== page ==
Where does the carbon go? A model-data intercomparison of vegetation carbon allocation and turnover processes at two temperate forest free-air CO2 enrichment sites.


Elevated atmospheric CO2 concentration (eCO2) has the potential to increase vegetation carbon storage if increased net primary production causes increased long-lived biomass. Model predictions of eCO2 effects on vegetation carbon storage depend on how allocation and turnover processes are represented. We used data from two temperate forest free-air CO2 enrichment (FACE) experiments to evaluate representations of allocation and turnover in 11 ecosystem models. Observed eCO2 effects on allocation were dynamic. Allocation schemes based on functional relationships among biomass fractions that vary with resource availability were best able to capture the general features of the observations. Allocation schemes based on constant fractions or resource limitations performed less well, with some models having unintended outcomes. Few models represent turnover processes mechanistically and there was wide variation in predictions of tissue lifespan. Consequently, models did not perform well at predicting eCO2 effects on vegetation carbon storage. Our recommendations to reduce uncertainty include: use of allocation schemes constrained by biomass fractions; careful testing of allocation schemes; and synthesis of allocation and turnover data in terms of model parameters. Data from intensively studied ecosystem manipulation experiments are invaluable for constraining models and we recommend that such experiments should attempt to fully quantify carbon, water and nutrient budgets.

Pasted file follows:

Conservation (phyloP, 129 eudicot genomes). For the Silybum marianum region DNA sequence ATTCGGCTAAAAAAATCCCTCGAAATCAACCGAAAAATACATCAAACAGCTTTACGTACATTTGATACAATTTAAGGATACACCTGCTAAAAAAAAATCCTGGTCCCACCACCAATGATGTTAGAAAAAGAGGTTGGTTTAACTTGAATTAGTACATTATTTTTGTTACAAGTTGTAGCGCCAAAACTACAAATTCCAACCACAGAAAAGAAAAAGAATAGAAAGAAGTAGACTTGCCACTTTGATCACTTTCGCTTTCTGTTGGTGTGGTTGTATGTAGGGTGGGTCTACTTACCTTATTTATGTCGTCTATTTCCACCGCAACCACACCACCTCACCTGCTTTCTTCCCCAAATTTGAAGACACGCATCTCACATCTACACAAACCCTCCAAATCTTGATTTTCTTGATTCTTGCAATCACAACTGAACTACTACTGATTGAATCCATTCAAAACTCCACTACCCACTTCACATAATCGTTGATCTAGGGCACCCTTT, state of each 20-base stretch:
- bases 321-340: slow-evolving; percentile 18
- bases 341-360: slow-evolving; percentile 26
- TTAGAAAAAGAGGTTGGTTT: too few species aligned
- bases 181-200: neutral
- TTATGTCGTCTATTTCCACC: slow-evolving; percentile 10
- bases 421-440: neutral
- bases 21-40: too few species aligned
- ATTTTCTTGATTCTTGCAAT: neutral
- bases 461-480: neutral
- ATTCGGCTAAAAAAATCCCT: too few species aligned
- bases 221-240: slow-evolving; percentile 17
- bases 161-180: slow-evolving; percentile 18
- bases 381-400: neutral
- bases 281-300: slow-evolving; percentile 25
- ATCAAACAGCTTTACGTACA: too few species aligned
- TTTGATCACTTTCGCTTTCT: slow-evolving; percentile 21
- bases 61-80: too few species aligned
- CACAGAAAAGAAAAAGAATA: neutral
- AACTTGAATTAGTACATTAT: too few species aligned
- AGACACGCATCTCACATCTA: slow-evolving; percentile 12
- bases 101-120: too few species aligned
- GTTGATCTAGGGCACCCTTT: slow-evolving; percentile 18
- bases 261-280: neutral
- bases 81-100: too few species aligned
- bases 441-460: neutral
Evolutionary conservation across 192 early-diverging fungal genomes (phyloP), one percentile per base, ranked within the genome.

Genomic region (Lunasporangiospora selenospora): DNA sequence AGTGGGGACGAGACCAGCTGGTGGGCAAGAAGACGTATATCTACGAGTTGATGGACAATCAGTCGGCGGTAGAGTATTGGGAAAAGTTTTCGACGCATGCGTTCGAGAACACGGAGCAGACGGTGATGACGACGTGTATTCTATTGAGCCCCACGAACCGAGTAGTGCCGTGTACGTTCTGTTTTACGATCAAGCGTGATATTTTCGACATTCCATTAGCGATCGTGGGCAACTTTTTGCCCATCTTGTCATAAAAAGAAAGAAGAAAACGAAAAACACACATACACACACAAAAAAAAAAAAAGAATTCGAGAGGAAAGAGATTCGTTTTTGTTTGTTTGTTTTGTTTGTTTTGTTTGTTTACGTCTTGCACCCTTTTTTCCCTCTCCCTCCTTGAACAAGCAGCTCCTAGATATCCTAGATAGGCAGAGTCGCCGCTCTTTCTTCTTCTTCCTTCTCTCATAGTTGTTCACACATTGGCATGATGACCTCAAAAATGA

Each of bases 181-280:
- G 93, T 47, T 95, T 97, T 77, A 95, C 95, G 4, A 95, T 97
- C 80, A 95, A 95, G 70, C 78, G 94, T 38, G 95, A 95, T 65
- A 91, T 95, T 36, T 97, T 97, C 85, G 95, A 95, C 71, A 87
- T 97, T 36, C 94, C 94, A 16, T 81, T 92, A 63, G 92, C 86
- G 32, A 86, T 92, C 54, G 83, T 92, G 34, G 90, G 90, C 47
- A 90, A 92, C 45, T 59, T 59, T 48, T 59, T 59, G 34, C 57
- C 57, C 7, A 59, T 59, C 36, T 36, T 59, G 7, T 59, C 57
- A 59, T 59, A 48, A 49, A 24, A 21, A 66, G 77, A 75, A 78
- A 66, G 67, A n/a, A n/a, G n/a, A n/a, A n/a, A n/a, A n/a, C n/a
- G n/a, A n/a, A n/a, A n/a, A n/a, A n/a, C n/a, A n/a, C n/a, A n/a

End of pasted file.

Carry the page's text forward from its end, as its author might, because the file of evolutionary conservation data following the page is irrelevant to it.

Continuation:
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Publication Info

De Kauwe, Martin G, Belinda E Medlyn, Sönke Zaehle, Anthony P Walker, Michael C Dietze, Ying-Ping Wang, Yiqi Luo, Atul K Jain, et al. (2014). Where does the carbon go? A model-data intercomparison of vegetation carbon allocation and turnover processes at two temperate forest free-air CO2 enrichment sites. The New phytologist, 203(3). pp. 883–899. 10.1111/nph.12847 Retrieved from https://hdl.handle.net/10161/27529.

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Ram Oren

Nicholas Distinguished Professor of Earth Systems Science

With his graduate students, Oren quantifies components of the water cycle in forest ecosystems, and their responses to biotic and abiotic factors. Relying on the strong links between the carbon and water cycles, he also studies the components of the carbon flux and their response to these factors. Climate variability, including variations in air temperature, vapor pressure deficit, incoming radiation and soil moisture, and environmental change, including elevated atmospheric carbon dioxide, affect the intra- and inter-annual dynamics, and amounts of water used by forest ecosystems, and their spatial distribution, as well as carbon uptake and sequestration. In turn, the variation of water flux influence the temporal and spatial partitioning of incoming radiation between latent and sensible heat. The flow of water from soil through plant leaves into the atmosphere, and the exchange of water for CO2 absorbed from the atmospheric, are among the processes theoretically best understood in plant and ecosystem physiology. Using these theories, local mass balance approaches, and detailed measurements of water and carbon flux and driving variables in the soil, plants, and the atmosphere, Oren has been attempting to predict the likely responses of forest ecosystems, from the equator to the arctic circle, to environmental change and management.

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